Just go farm worms ...
By Laura Collins
Published in News on June 28, 2010 1:46 PM
Nick Cates, middle, transfers compost from a large container to a plastic box for worm collecting as reporter Laura Collins, left, and Wow Factory Worm Farm owner Tim Norris look on.
The Job: Worm farming
The Company: The WOW! Factory
The Location: Goldsboro
When I was 5 I had a pet worm named Bubba. I used to play with him in the yard or put him in my pocket -- perfectly normal stuff.
So when I found out I was going to The WOW! Factory worm farm, I called my dad and asked if he remembered Bubba. That's when my world came to a crashing halt.
"Laura, Bubba was a rubber worm," he said. I found this very hard to believe.
"No, I'm pretty sure he was real. I would put him in dirt and stuff when we played outside," I reminded him.
"Yeah, he was rubber. I used him for fishing a couple times."
"You used Bubba?!"
It was not a pretty mental image. And to think, for 20 years I believed my dad was not fishing with my pets.
So when the time came for me to work with owner Tim Norris I was excited about the opportunity, even though when he first emailed me about a worm farm I thought it was a joke. He used big words like "vermicomposting," which sounded made up, and talked about turning garbage into gold.
It was a "brisk" 96 degrees outside when I arrived at The WOW! Factory, which Norris says is called 'WOW' because it focuses on "the wonder of worms," and boy was he right.
The factory, which isn't a factory at all, mass produces worm castings outside in large vermicomposting tubs. He adds hundreds of worms to large tubs of food scraps and moist newspaper, which the worms eat their way through. After all of the compost has been turned into worm castings, Norris separates the worms from the castings, which is where my job came in. Then he told me everything he does at the farm is by hand, which gave me a little pause.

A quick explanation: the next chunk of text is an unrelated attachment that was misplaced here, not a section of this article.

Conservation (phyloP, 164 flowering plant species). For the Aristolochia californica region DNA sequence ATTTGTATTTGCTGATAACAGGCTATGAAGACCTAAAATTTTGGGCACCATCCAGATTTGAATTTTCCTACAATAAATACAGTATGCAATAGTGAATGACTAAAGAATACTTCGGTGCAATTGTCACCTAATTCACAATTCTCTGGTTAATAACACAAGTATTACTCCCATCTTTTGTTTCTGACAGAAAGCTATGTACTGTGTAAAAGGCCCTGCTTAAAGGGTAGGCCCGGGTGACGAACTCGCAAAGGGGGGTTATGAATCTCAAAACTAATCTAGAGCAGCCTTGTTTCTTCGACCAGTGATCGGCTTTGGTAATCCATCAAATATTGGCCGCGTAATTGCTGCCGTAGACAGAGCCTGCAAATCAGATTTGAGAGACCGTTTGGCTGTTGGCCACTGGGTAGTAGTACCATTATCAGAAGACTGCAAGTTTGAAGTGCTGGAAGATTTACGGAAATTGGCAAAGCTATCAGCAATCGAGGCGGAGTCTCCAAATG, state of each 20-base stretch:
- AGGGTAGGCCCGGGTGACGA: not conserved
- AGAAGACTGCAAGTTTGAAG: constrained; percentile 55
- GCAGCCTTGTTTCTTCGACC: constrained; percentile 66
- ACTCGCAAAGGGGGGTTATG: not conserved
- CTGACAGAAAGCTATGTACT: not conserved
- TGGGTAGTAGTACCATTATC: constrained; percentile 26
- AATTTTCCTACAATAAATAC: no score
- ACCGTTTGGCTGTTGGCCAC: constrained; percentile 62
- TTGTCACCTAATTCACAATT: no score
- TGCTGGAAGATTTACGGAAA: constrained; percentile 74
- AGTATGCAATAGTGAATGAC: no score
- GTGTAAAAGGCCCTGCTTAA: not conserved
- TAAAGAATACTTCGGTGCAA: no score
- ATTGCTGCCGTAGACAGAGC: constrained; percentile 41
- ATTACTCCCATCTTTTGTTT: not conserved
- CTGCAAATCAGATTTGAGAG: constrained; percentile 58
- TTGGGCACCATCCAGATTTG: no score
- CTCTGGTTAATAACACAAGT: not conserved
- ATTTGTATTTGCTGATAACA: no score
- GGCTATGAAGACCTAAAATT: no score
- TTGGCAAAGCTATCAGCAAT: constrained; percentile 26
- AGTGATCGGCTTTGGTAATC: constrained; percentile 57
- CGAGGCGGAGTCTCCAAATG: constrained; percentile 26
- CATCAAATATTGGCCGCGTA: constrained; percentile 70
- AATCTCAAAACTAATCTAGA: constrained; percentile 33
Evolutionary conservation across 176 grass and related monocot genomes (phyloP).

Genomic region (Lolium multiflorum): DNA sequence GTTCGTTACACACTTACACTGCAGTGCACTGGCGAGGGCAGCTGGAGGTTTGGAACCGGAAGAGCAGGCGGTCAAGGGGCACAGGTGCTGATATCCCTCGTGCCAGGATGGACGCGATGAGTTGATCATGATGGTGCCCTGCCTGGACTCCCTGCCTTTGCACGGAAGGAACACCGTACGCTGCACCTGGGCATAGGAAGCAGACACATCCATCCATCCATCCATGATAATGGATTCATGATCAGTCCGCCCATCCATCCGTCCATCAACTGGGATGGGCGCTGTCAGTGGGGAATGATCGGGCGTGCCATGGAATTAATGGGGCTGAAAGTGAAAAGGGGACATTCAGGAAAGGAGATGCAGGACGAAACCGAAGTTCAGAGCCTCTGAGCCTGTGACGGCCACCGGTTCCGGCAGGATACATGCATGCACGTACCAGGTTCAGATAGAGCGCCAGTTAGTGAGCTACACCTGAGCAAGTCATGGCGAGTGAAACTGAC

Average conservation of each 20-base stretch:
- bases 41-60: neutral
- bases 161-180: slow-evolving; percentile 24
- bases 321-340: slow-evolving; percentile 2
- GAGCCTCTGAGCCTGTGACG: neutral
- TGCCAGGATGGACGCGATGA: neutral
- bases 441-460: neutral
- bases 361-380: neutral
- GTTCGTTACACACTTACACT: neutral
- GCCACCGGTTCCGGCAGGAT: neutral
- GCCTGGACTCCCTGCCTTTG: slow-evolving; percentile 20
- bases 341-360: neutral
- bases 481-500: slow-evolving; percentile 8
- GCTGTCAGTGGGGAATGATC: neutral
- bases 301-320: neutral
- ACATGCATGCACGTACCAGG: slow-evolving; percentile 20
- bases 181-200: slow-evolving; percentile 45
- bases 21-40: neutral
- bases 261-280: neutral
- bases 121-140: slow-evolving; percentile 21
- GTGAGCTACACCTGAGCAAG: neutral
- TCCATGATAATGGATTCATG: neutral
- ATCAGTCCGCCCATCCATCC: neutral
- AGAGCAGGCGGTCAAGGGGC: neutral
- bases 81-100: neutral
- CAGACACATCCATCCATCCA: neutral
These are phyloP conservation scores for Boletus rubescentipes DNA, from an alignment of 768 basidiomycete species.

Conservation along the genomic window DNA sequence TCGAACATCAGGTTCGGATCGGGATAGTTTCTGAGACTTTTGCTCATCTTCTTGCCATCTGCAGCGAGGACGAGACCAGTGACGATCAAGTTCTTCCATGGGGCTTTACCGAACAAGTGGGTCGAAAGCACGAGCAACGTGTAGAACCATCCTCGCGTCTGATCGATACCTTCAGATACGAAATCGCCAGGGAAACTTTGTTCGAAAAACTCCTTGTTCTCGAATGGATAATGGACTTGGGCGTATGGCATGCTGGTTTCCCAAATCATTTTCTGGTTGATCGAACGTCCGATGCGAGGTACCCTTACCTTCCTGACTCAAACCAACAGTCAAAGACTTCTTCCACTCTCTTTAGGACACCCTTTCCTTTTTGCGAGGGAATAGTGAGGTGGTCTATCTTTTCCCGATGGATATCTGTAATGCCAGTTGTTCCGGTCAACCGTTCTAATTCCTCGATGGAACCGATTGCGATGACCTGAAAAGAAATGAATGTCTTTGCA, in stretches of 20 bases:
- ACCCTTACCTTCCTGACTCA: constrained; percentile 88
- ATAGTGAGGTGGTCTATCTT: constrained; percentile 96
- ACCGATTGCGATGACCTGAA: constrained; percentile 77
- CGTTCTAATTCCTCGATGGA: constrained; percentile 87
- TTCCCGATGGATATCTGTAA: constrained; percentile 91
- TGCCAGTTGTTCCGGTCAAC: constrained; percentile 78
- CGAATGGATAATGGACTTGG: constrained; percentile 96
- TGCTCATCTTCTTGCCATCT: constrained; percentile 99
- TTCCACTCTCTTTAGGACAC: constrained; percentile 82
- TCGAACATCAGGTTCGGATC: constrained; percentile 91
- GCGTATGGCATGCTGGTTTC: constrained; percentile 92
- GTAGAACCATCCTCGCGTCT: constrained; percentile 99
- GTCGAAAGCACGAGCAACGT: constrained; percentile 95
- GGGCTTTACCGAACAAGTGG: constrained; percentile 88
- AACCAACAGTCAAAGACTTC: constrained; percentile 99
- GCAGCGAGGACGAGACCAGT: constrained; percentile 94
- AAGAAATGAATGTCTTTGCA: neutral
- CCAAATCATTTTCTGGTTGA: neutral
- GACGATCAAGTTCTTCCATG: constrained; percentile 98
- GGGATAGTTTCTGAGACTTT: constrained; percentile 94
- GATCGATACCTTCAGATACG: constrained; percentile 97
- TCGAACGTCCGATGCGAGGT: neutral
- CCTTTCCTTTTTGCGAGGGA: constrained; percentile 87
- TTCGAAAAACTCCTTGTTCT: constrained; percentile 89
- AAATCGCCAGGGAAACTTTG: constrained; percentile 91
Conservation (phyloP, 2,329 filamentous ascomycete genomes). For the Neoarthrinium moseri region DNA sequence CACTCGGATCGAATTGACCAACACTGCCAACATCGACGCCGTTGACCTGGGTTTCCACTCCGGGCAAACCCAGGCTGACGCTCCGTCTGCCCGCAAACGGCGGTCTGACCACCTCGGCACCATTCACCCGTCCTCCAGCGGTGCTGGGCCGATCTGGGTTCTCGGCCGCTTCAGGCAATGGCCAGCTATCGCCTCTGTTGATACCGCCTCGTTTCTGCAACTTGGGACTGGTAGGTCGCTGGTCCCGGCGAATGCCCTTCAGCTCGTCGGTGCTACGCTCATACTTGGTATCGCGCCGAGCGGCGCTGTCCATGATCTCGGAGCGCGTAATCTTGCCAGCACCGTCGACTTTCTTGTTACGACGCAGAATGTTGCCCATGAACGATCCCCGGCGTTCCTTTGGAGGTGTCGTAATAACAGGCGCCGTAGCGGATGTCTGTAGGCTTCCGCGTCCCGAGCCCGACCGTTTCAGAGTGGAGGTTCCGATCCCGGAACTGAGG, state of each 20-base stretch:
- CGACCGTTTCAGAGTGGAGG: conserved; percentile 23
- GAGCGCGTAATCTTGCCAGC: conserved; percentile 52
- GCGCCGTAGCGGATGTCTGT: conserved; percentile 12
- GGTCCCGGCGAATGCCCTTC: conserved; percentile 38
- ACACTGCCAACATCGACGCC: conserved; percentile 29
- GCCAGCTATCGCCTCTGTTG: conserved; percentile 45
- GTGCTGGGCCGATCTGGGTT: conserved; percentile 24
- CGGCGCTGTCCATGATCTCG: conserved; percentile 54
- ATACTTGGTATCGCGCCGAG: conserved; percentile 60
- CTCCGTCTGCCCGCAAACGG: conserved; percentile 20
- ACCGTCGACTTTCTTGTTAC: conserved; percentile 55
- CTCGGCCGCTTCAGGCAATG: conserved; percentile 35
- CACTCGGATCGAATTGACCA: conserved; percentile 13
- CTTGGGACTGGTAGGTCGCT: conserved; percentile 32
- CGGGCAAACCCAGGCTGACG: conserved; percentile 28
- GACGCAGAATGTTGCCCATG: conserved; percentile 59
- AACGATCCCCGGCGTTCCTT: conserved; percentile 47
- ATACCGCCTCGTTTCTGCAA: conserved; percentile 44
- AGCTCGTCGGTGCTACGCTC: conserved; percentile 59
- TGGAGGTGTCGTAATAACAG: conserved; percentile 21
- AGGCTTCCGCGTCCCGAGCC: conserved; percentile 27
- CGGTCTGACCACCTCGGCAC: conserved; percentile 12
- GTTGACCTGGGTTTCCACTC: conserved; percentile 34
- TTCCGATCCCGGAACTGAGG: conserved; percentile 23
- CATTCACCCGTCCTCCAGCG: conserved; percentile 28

"Because I work with people with disabilities, everything is hands-on to improve their fine motor skills, gross motor skills and social skills," he said.
Lucky for me, Nick Cates, a student of Norris', was also there to help me out. Cates comes to the farm at least once a week to help and learn more about the process. When Norris dumped a heap of dirt and worms on the table in front of me, I think Cates noticed my wide eyes. There were literally about 100 squiring worms in the small mound of dirt in front of me. Norris said the first step is separating each worm from the dirt and counting it. From the looks of things, that could take years, and I wasn't as excited as I thought I'd be to be up close and personal with that many worms.
"I used to be afraid to pick them up, too," Cates reassured me. "But now I'm not afraid of them anymore."
See, I'm not scared to touch one worm, but sticking my hand wrist-deep into a pile a worms wasn't exactly the same thing, so Cates did the honors.
Next, we put the mixture minus the worms on screen filters. The filters separated out what's left of the original compost and the worm castings. The castings are then packaged as "Sooper Poop" and sold. The fertilizer is used in gardening and flower beds and the difference it can make is astonishing.
While the whole process is one of the most interesting things I've seen, what was even more interesting was watching Norris. It was evident that he appreciates the process, and teaching the science behind it more so than the business side of it. He has spent enough time with Cates, that in his absence, I'm pretty sure Cates could run the show. And it seems that Norris would rather teach people how to do the process for themselves, than to monopolize the unique fertilizer and make more profit. It was refreshing.
And as for me, I dedicated the day to my old pal, Bubba. Even if he was only rubber.
I don't think I will ask my dad about any of my other pets. I am not sure I can handle the truth.